Thursday, June 12, 2014
Born to Quaker parents on a Maryland plantation, Hopkins (1795-1873) became a Baltimore millionaire philanthropist and all around mover/shaker, parlaying a family provisioning business into a fortune in railroads (specifically the Baltimore and Ohio) and banking. Six years before he died, Hopkins incorporated the Johns Hopkins University and the Johns Hopkins Hospital. Each was to be funded by his estate which, at the time of his death, came to a cool $7 million. Hopkins went to the grave a bachelor, reportedly carrying a torch for a first cousin his Quaker religion forbade him to wed. (We'll leave that one alone).
The elevation above shows Clifton, a provincial Georgian country house built in 1803 by a captain in the War of 1812 named Henry Thompson. Clifton stood on 165 acres on the Harford Road, once northwest - and now firmly in the middle - of the city of Baltimore. The house was originally one room deep and 5 bays wide. Flanking wings were added in 1805, and an octagonal dining room to the rear in 1812. In 1837, hankering for country air, the prosperous Johns Hopkins bought the place - at public auction, bad luck for the Thompsons - for $15,800. Between 1841 and 1853 architects John Rudolf Niernsee (1814-1885) and partner James Crawford Nielson (1816-1900), designers of railroad stations for the B & O, transformed Clifton into an Italian palace, the most notable feature of which is a memorable 81-foot tall campanile perched atop the porte cochere.
Man makes plans and the gods laugh, so the saying goes. It was the specific intent of Hopkins' will that Johns Hopkins Medical School be sited on the Clifton estate, which during his lifetime had grown to some 500 acres. Instead, the school trustees bought an existing school building closer to downtown Baltimore. Hopkins also intended that the new university be constructed on the property. The trustees dismissed the site as "malarial" and built the university 2 miles to the northwest. Hopkins had 22 years to spin in his grave while Johns Hopkins University converted his grounds into playing fields and his house into locker rooms. He probably spun faster when, in 1895, the university sold the land to the city of Baltimore for a public park, which it remains today, and turned the house into a sort of land-bound tramp steamer, used by everyone from park police to a municipal golf corporation to an operator of public ballroom dancing. Walls were pulled down, ceilings dropped, mantels and woodwork yanked out and sent to the dump.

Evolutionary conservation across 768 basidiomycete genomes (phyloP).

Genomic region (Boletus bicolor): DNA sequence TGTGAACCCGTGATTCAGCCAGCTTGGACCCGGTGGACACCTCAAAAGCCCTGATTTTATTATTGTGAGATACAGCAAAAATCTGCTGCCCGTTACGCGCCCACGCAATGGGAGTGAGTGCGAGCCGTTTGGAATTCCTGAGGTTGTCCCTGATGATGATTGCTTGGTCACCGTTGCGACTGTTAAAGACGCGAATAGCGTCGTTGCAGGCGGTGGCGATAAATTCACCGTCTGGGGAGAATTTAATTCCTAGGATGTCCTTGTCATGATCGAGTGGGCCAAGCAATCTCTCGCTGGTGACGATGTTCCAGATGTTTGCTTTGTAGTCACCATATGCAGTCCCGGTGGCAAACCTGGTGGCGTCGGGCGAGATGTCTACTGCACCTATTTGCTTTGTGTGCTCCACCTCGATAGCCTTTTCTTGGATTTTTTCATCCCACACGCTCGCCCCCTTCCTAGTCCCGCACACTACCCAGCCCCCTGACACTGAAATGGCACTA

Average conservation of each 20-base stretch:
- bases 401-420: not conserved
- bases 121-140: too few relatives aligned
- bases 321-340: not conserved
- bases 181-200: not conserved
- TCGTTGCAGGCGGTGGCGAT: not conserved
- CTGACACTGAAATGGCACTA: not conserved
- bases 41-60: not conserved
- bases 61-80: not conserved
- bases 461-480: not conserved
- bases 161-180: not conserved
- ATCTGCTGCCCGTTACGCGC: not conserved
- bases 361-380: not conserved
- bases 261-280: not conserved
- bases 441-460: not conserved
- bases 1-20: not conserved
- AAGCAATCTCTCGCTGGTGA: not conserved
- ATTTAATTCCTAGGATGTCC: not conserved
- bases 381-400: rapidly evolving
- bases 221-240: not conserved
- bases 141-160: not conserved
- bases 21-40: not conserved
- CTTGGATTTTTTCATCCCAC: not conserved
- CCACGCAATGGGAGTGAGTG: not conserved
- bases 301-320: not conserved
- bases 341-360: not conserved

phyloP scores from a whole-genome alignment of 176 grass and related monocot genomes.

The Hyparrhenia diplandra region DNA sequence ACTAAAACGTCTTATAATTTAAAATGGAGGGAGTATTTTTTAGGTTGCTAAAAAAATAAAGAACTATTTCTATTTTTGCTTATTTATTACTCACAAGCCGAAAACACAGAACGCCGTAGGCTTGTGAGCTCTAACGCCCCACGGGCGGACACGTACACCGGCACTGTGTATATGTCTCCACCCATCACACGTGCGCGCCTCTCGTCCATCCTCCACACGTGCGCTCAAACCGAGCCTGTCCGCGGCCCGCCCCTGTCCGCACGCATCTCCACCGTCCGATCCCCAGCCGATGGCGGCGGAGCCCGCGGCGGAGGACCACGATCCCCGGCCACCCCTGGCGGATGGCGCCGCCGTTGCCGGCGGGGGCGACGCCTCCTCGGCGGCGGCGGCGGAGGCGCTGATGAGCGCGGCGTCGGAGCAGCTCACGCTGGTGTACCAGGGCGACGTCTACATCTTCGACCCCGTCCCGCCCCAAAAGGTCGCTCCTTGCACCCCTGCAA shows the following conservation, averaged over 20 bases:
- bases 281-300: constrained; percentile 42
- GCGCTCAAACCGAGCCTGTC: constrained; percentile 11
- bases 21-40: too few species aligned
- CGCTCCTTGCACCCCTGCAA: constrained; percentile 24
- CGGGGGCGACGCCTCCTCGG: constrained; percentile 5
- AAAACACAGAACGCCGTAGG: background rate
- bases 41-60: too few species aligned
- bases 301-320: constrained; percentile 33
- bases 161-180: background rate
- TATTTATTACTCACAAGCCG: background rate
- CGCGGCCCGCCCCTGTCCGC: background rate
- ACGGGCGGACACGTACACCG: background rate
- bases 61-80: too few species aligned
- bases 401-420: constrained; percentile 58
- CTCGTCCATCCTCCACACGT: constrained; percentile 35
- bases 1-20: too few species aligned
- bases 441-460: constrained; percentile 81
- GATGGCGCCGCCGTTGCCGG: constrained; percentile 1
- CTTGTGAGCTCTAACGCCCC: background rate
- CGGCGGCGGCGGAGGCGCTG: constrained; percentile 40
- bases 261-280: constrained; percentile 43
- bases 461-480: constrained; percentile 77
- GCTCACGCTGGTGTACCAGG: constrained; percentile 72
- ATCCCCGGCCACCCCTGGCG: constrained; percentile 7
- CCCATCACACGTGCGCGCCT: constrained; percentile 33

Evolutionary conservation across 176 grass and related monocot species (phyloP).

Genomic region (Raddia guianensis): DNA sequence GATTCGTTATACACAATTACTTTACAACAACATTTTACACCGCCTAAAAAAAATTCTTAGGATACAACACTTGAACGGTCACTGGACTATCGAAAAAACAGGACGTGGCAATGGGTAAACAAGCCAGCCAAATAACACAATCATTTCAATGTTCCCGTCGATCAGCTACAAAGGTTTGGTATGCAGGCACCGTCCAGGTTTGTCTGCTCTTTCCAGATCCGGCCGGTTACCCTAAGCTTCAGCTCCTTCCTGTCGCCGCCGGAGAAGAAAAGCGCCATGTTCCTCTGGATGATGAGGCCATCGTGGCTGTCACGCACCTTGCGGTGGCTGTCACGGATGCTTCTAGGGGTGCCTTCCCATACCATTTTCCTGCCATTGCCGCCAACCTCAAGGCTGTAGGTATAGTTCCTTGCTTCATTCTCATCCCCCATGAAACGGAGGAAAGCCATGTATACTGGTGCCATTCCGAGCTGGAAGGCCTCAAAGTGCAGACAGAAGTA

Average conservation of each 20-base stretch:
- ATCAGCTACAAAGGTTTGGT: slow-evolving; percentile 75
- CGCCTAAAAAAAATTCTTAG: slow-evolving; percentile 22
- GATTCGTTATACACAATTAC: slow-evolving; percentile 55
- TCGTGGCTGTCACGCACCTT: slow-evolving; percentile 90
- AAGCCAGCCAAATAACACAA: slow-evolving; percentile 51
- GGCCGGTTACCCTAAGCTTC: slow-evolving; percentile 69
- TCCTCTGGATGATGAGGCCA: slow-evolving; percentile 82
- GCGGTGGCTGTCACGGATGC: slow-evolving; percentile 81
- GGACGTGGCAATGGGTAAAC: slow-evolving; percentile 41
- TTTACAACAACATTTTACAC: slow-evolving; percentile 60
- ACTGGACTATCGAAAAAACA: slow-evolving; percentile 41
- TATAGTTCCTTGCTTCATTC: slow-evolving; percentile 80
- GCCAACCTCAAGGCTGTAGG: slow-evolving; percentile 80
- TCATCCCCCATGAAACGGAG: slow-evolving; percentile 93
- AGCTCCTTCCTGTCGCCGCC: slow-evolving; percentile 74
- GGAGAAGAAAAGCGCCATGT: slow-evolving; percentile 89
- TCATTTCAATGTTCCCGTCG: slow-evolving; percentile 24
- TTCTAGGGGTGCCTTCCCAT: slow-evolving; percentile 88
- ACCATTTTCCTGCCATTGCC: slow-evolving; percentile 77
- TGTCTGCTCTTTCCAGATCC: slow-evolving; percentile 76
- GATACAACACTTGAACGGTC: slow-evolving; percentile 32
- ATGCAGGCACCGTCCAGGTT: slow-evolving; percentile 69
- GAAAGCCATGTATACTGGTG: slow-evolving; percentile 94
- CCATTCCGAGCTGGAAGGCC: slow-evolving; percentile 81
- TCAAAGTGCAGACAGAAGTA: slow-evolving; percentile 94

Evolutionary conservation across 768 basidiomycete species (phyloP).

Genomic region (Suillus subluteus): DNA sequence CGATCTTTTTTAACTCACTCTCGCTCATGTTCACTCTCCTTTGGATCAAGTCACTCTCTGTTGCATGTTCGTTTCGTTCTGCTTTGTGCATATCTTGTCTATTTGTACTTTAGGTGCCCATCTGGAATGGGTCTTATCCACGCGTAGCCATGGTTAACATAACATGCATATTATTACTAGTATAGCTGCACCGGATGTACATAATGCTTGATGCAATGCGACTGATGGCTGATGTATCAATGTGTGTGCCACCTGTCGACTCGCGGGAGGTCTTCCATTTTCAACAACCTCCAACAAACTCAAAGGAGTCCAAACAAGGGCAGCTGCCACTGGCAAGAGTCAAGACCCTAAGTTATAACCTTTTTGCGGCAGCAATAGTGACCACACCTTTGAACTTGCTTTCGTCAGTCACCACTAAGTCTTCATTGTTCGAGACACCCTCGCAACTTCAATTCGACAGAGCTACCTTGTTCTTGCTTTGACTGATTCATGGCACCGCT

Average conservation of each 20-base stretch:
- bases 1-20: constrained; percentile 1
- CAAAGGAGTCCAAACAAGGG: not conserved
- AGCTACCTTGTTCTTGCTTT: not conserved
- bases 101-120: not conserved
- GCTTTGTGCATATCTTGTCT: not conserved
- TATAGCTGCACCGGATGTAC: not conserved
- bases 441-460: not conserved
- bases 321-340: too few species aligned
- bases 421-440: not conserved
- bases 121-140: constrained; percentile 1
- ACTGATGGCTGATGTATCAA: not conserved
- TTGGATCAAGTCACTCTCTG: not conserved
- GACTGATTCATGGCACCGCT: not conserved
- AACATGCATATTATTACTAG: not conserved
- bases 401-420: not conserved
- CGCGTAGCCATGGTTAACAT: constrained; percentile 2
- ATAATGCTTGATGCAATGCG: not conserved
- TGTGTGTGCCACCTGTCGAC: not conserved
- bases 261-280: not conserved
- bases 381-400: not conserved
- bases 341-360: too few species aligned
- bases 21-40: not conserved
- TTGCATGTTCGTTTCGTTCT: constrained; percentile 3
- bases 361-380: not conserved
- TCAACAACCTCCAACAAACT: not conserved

The first sign of a new dawn came in December of 1992 when, for a dollar a year, a newly formed non-profit AmeriCorps program called Civic Works rented the house for its headquarters. Civic Works promptly set to work converting trash filled lots into community gardens, mentoring inner city students, rehabilitating abandoned housing, helping people get GEDs, teaching skills to young kids, finding jobs for the unemployed, even raising produce in urban farms. If all this weren't enough, they decided to restore the mansion as well.